“Scientists in nearly every research domain are seeing data growth from their experiments at an unprecedented rate,” said Inder Monga, ESnet division director. “Last year alone, ESnet delivered 733 petabytes of data to our connected sites. This only accounts for a subset of massive data transfers happening on other research networks around the world. Many large academic institutions and large science collaborations have generous experience in building and operating a solid cyberinfrastructure foundation for supporting a massive data analysis pipeline. EPOC brings this expertise to organizations that might otherwise not be able to effectively participate in this ‘big data’ science revolution.”
To learn more about EPOC and its infrastructure and science community partners, visit epoc.iu.edu.
About International Networks at Indiana University
IN@IU delivers network connectivity that fosters the scientific collaboration that drives research and education around the world. From niche projects to large-scale research efforts, IN@IU uses high performance networking as a tool to advance scientific diplomacy. Accordingly, International Networks at IU leads two large-scale international research networks that link scientists around the world – the NSF-funded Networks for European, American, and African Research, or NEAAR, and TransPAC4, which connects the U.S. to Asia. IN@IU also manages NetSage, a network measurement, analysis and visualization project addressing state-of-the-art challenges in today’s international research and education networks.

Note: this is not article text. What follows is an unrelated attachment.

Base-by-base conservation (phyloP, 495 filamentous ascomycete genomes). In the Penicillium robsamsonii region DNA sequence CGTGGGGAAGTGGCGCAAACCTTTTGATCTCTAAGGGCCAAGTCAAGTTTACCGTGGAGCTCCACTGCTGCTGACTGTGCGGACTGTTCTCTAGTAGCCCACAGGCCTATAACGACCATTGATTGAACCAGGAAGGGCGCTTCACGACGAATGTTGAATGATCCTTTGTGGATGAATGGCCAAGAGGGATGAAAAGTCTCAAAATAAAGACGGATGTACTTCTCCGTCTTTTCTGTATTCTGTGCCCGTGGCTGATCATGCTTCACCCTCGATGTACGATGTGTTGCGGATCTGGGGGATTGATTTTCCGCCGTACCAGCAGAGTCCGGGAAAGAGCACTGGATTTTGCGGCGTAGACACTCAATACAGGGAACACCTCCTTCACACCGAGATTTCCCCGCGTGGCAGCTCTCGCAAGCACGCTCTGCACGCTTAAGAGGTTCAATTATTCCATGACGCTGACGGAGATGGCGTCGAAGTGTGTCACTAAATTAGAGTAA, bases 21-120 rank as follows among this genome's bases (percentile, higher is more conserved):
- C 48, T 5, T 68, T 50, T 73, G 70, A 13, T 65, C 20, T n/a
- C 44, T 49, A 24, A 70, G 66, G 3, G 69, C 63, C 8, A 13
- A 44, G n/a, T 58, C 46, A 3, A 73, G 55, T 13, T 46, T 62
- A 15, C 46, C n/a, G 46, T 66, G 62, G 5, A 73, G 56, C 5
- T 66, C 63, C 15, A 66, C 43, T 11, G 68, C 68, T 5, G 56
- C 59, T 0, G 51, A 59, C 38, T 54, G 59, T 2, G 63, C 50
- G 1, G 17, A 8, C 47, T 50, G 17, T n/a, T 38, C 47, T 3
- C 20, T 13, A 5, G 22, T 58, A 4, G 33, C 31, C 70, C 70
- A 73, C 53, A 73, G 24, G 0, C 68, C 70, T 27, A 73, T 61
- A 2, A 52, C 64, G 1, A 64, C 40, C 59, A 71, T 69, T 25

The Energy Sciences Network is a U.S. Department of Energy Office of Science User Facility and a high-performance, unclassified network built to support scientific research. Managed by Lawrence Berkeley National Laboratory, ESnet provides services to more than 40 Department of Energy research sites, including the entire National Laboratory system, its supercomputing facilities and its major scientific instruments. ESnet also connects to 140 research and commercial networks, permitting Department of Energy-funded scientists to productively collaborate with partners around the world.